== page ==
Stories categorized “Human stories”:

The hatred of strangers

Published February 1994.

It didn’t take long for Jeremy Whaley to realise something was wrong. It was four in the morning, he was alone in his cottage near Petworth in the shadows of the West Sussex Downs, his dogs were asleep and all was quiet. First the phone rang, and then stopped. He was used to that happening and he might simply have turned over and gone back to sleep if his senses had not been sharpened by his years of bitter experience. There was something moving outside.

Murder among children

Published October 1993.

Every evening in Watton is more or less the same. Around six, the children start to gather in the cafe in the High Street, sitting at the moulded plastic tables, pushing butt ends round the ash trays, until the cafe closes at seven and they move across the road to the pavement outside the Gateway supermarket, where they slump together in the doorway and watch the town go dark.

The massacre inside the Bay City Rollers

Published December 1992.

It’s hard to be sure exactly when Les McKeown’s bubble burst. Maybe it was right back on his first night in the Bay City Rollers when the lead guitarist ordered him to dump his girl friend and Les ended up trying to batter him on the back seat of the car. Maybe it was when the promoter in America pulled a gun on him, or when his manager was busted for gross indecency, or when he got so fed up in the recording studio one time that he sneaked in after dark and wiped all the tapes clean. Maybe it was only ever really perfect when it was all in Les’ head.

Somebody is making a mess of my name

Published October 1991.

I have never liked my name. I’ve always thought it dull, but, on the other hand, it has never done me any harm. Now, however, nobody at all likes my name. Suddenly, it is mud of the nastiest sort, so nasty that it may well do me harm. Because my name also belongs to someone else.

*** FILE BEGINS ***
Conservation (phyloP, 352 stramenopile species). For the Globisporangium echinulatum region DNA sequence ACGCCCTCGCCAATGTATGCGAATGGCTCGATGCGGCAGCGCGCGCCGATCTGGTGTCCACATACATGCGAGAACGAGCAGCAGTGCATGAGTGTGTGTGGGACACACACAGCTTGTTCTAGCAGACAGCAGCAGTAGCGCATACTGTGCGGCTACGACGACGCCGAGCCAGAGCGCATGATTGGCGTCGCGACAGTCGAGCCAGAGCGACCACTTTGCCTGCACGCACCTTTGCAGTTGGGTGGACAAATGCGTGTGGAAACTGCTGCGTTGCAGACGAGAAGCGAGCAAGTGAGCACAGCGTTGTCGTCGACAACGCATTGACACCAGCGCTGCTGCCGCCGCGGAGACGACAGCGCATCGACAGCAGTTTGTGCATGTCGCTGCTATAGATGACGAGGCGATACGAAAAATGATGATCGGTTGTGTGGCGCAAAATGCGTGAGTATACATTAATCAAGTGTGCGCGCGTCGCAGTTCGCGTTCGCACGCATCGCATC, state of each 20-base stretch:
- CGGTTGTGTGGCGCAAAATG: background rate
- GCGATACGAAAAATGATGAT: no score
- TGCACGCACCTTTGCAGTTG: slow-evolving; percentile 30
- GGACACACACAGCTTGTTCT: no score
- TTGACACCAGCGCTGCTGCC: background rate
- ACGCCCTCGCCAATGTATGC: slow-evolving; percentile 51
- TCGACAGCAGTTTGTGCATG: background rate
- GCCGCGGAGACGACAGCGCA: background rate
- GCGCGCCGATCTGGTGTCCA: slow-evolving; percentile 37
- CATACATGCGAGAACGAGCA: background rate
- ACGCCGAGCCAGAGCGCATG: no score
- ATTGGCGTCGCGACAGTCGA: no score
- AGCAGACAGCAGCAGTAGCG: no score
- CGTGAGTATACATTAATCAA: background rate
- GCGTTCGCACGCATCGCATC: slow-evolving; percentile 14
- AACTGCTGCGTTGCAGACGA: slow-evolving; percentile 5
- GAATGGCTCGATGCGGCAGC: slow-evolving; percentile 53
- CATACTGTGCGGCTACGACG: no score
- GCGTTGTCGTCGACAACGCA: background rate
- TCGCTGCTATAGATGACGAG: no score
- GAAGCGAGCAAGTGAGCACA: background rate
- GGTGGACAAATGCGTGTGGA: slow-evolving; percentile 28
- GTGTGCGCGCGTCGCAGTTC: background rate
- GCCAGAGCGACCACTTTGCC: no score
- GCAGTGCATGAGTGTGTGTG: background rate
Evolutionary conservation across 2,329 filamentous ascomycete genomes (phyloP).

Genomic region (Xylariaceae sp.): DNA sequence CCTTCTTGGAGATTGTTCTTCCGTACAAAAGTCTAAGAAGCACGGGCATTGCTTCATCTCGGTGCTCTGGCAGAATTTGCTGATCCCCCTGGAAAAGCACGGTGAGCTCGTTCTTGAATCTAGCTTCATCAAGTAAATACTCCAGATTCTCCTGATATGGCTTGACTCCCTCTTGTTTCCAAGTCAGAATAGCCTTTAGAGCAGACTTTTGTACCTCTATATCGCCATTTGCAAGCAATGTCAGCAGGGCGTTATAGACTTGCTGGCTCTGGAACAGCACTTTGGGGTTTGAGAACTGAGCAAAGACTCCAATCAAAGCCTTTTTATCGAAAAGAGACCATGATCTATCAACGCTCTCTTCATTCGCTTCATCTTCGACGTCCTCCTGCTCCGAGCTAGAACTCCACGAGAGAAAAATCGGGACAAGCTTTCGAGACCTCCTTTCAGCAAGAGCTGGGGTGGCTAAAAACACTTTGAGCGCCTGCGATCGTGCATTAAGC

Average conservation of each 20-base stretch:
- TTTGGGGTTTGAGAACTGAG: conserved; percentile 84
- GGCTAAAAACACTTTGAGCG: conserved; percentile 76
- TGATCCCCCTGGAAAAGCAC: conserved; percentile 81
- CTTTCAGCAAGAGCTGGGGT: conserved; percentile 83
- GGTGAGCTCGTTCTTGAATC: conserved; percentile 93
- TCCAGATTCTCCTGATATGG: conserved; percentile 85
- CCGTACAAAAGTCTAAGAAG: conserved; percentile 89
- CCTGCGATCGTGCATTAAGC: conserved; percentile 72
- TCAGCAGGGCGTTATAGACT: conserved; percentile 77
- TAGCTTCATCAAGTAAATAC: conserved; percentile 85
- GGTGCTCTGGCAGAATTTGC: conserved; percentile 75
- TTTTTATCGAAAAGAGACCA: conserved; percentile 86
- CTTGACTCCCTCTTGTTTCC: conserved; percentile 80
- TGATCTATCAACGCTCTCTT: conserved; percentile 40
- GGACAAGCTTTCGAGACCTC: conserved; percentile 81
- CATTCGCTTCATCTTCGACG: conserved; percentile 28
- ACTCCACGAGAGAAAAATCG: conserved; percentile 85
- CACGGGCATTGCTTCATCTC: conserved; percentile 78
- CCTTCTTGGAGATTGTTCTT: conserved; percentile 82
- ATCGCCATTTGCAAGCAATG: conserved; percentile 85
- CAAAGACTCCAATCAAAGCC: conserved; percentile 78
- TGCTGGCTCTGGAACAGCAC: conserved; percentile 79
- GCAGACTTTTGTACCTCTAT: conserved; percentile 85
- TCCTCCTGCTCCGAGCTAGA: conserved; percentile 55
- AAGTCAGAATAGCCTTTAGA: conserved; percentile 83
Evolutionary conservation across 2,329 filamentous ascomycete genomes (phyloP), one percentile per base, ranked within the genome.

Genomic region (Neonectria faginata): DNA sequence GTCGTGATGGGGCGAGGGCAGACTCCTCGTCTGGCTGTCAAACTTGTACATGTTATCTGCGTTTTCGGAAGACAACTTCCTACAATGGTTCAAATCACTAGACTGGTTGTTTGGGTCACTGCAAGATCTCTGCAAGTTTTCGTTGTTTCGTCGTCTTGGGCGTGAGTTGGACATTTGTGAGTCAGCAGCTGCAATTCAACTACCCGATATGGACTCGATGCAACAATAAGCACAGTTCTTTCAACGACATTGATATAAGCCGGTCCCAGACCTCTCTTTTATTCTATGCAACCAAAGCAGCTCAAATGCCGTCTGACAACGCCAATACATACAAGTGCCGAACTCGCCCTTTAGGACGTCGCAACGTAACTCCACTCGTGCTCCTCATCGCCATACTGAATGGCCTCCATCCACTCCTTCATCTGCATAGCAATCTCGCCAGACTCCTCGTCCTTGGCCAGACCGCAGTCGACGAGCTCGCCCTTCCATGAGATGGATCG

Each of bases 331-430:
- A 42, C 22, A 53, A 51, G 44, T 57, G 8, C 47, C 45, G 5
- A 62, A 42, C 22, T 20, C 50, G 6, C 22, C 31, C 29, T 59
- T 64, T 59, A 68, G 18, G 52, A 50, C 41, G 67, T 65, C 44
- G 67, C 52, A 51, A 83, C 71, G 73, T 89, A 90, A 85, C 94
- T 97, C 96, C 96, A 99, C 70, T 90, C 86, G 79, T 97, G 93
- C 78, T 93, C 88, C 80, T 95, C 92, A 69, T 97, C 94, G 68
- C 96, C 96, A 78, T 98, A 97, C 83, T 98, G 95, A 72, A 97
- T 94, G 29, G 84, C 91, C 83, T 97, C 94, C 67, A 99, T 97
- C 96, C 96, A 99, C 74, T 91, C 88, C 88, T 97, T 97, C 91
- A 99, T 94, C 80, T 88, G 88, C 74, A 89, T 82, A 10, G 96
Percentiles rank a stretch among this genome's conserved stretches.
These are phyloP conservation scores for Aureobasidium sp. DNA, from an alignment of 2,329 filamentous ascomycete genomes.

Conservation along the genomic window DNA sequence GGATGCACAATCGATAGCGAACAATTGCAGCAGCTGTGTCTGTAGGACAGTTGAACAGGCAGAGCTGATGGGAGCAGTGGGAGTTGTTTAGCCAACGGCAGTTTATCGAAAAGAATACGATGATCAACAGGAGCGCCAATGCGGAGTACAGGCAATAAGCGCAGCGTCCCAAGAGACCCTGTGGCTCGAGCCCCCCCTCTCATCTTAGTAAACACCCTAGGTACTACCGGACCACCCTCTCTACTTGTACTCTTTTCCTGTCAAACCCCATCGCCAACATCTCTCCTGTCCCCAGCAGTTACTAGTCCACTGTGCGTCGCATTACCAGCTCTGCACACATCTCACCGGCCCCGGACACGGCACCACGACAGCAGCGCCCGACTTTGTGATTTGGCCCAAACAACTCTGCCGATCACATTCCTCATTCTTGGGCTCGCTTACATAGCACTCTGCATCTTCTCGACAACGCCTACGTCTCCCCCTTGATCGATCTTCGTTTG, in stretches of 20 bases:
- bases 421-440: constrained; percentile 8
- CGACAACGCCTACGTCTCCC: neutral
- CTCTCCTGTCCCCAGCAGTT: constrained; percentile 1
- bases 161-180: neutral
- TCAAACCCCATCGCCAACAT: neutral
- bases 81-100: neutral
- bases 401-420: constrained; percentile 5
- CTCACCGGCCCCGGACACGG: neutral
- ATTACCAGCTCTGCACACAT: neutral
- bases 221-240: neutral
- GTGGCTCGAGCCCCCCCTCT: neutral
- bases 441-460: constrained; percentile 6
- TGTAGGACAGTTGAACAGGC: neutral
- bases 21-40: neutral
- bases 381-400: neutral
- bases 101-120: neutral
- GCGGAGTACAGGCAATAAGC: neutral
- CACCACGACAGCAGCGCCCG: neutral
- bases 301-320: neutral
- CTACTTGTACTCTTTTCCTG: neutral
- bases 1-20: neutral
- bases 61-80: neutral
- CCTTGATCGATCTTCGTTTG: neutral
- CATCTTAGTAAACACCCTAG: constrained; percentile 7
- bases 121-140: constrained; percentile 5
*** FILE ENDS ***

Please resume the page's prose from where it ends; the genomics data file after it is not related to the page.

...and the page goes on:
Captain Jack’s Great Adventure

Published October 1991.

The strange tale of Captain Jack and the Great Adventure is the sort of story that would once have been made into a film by Ealing Studios. It is full of very English characters – the boatload of unlikely rebels striking out for freedom, the country vicar who joins them, the village policeman who helps them, and the man from the ministry who pursues them with his big book of little rules – and underneath all the slapstick and sentiment, the film would simply have asserted what every romantic rebel knows, that there is a special kind of freedom in daring to be different.

A white man in a black town

Published February 1991.

Clarence Brandley always knew the truth. Long before his own trouble started – before the white girl was killed, before he was blamed, before he was condemned to death – he knew how dangerous it was to be a black man in a town like Conroe.

The father and his daughter, sleeping in a stable at Christmas

Published December 1990.

It was a bad night in Bethlehem when a couple of travellers found themselves forced by a housing crisis to sleep in a lowly cattle shed. Yet, on an ordinary night in England nearly two thousand years later, Jake Sudworth frequently has to do the same.

The woman who kills bulls

Published August 1989.

Ernest Hemingway believed that bullfighting was a great and uplifting art, a sacred ritual in which courage, honour and death were all perfectly blended into the most tragic and most inspiring of spectacles. But Ernest Hemingway never saw a bullfight on a Friday night in Frontignan.

The Westminster Abbey Game

Published July 1989.

The Westminster Abbey Game is a contest for two teams. On one side are the Wrist Slappers, who may be male or female, are invariably elderly and grey-haired and usually wear conservative clothes from the 1940s. Then there are the Foreigners, lots of them, and preferably draped in plenty of photographic hardware.

Plastic people

Published March 1989.

Mail on Sunday magazine March 1989 This is the story of an American romance, of a man and a woman alone in this crazy world with only their dreams and a standard set of surgical tools to inspire them, and of how they found happiness in their own special way. The man is Dr Harvey […]

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